Pen­guin book seen as same-sex pro­pa­ganda

The Washington Times Weekly - - National -

SHILOH, Ill. (AP) — A pic­ture book about two male pen­guins rais­ing a baby pen­guin is get­ting a chilly re­cep­tion among some par­ents who worry about the book’s avail­abil­ity to chil­dren — and the re­luc­tance of school ad­min­is­tra­tors to re­strict ac­cess to it.

The con­cerns are the latest in­volv­ing “And Tango Makes Three,” the il­lus­trated chil­dren’s book based on a true story of two male pen­guins in New York City’s Cen­tral Park Zoo that adopted a fer­til­ized egg and raised the chick as their own.

Com­plain­ing about the book’s ho­mo­sex­ual un­der­tones, some par­ents of Shiloh El­e­men­tary School stu­dents think the book — avail­able to be checked out of the school’s li­brary in this 11,000res­i­dent town 20 miles east of St. Louis — tack­les top­ics their chil­dren aren’t ready to han­dle.

Their re­quest: Move the book to the li­brary’s reg­u­lar shelves and re­strict it to a sec­tion for ma­ture is­sues, per­haps even re­quir­ing parental per­mis­sion be­fore a child can check it out.

For now, “And Tango Makes Three” will stay put, said school dis­trict Su­per­in­ten­dent Jen­nifer Filyaw, though a panel she ap­pointed sug­gested the book be moved and re­quire parental per­mis­sion to be checked out. The dis­trict’s at­tor­ney said mov­ing it might be con­strued as cen­sor­ship.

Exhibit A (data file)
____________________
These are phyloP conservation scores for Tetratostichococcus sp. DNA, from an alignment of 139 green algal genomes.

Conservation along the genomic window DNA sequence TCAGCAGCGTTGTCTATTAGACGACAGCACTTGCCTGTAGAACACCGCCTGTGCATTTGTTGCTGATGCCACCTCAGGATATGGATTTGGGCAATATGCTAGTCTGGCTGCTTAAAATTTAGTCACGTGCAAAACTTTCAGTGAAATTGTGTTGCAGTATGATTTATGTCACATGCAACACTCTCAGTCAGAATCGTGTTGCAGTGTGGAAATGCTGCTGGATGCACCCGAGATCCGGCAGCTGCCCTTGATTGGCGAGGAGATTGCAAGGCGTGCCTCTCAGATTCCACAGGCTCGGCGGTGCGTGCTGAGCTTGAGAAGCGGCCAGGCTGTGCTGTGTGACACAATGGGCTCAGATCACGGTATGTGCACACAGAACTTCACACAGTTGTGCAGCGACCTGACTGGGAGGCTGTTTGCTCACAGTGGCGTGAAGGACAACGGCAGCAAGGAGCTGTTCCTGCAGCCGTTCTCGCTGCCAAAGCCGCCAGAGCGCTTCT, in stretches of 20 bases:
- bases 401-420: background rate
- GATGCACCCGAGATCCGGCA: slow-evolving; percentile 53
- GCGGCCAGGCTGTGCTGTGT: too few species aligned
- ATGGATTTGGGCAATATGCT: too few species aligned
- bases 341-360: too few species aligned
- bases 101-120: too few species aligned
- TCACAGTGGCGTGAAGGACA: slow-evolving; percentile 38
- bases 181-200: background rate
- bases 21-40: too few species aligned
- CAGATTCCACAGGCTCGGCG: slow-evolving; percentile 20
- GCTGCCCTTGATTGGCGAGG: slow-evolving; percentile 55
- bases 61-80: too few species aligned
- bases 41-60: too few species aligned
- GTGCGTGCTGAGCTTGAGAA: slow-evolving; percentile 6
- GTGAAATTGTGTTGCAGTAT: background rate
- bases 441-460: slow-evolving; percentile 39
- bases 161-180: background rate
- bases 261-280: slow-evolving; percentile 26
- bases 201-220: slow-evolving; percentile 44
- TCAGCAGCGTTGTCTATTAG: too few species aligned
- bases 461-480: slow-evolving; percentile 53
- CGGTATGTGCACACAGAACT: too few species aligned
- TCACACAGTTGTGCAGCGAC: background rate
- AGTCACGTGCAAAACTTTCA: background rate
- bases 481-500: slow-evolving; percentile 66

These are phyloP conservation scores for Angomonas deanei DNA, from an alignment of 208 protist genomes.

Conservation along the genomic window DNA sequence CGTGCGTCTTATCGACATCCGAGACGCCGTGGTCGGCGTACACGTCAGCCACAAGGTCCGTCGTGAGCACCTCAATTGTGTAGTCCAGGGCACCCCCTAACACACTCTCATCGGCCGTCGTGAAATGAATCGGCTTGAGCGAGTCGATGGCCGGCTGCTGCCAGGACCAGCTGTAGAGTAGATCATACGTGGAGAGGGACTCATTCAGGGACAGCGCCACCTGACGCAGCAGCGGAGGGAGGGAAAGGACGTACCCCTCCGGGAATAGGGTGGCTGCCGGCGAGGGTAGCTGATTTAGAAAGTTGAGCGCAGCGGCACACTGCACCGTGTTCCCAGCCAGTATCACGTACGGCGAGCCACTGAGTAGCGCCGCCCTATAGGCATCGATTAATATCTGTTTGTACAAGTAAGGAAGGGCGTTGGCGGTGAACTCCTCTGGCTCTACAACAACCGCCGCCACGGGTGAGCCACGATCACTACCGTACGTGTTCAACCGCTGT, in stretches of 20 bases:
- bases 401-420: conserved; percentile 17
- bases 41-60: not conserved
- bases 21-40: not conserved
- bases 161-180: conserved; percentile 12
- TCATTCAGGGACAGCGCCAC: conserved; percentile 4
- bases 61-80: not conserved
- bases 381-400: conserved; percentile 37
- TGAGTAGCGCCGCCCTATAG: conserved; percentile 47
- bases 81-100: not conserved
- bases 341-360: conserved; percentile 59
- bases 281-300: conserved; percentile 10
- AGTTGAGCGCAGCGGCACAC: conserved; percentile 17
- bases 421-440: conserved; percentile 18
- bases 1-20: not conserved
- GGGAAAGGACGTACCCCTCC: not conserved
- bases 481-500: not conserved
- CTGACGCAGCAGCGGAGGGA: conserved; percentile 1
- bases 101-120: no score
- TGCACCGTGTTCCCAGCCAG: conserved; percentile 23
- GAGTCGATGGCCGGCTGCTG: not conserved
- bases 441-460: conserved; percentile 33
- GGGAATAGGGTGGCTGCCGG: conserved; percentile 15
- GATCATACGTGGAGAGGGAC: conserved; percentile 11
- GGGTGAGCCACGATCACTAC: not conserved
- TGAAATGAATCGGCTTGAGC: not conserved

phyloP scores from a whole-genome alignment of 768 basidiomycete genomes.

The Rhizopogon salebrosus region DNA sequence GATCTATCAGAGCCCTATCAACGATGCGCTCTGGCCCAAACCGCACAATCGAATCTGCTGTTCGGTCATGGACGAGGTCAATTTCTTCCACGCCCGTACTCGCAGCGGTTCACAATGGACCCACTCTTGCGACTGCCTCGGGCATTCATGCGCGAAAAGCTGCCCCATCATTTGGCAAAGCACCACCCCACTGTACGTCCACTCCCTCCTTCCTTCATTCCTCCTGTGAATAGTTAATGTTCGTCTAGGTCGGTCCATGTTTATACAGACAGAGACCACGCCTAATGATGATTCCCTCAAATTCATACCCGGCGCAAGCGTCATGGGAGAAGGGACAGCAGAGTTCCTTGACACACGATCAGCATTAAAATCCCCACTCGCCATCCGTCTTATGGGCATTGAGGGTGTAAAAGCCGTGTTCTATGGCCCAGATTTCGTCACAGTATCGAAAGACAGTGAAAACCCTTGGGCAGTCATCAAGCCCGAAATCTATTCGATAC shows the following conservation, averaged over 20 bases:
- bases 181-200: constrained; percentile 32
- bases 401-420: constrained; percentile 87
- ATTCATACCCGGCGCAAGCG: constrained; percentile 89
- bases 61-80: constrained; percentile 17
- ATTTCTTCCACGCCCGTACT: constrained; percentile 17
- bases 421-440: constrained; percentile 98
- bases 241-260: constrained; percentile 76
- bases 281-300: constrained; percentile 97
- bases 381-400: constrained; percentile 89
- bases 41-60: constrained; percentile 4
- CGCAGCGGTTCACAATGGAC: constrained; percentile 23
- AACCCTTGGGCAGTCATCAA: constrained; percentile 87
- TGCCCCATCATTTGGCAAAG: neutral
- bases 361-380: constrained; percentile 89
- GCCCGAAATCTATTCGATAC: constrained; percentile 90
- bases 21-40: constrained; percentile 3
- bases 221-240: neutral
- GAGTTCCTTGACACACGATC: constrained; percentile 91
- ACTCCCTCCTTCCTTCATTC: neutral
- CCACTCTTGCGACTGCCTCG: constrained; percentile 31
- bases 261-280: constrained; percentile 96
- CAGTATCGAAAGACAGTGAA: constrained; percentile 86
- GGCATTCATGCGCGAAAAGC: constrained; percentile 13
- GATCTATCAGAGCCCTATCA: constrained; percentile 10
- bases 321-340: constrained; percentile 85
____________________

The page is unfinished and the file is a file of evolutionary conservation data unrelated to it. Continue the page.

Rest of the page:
Miss Filyaw con­sid­ers the book “adorable” and age ap­pro­pri­ate, writ­ten for chil­dren 4 to 8.

“My feel­ing is that a li­brary is to serve an en­tire pop­u­la­tion,” she said. “It means you rep­re­sent dif­fer­ent fam­i­lies in a so­ci­ety — dif­fer­ent reli­gions, dif­fer­ent be­liefs.”

Lilly Del Pinto thought the book looked charm­ing when her 5-year-old daugh­ter brought it home in Septem­ber. Mrs. Del Pinto said she was half­way through read­ing it to her daugh­ter “when the zookeeper said the two pen­guins must be in love.”

“That’s when I ended the story,” she said.

Mrs. Del Pinto said her daugh­ter’s teacher told her she was unfamiliar with the book, and the school’s li­brar­ian di­rected the mother to Miss Filyaw.

“I wasn’t armed with pitch­forks or any­thing. I in­no­cently was seek­ing an­swers,” Mrs. Del Pinto said, agree­ing with Miss Filyaw’s think­ing that pulling the book from the shelves could con­sti­tute cen­sor­ship.

The book has cre­ated sim­i­lar flaps else­where. Ear­lier this year, two par­ents voiced con­cerns about the book with li­brar­i­ans at the Rolling Hills Con­sol­i­dated Li­brary’s branch in Savannah, Mo.

Bar­bara Read, the branch di­rec­tor, has said she con­sulted with staff mem­bers at the Omaha, Neb., and Kansas City zoos and the Univer­sity of Oklahoma’s zo­ol­ogy de­part­ment, who told her adop­tions aren’t un­usual in the world of pen­guins.

She said the book was then moved to the non­fic­tion sec­tion be­cause it was based on ac­tual events. In that sec­tion, she said, there was less of a chance that the book would “blind­side” some­one.

As­so­ci­ated Press

The book “And Tango Makes Three” is get­ting a chilly re­cep­tion from some par­ents in Shiloh, Ill., who worry about the book’s ho­mo­sex­ual un­der­tones and its avail­abil­ity to el­e­men­tary stu­dents in their school li­braries.

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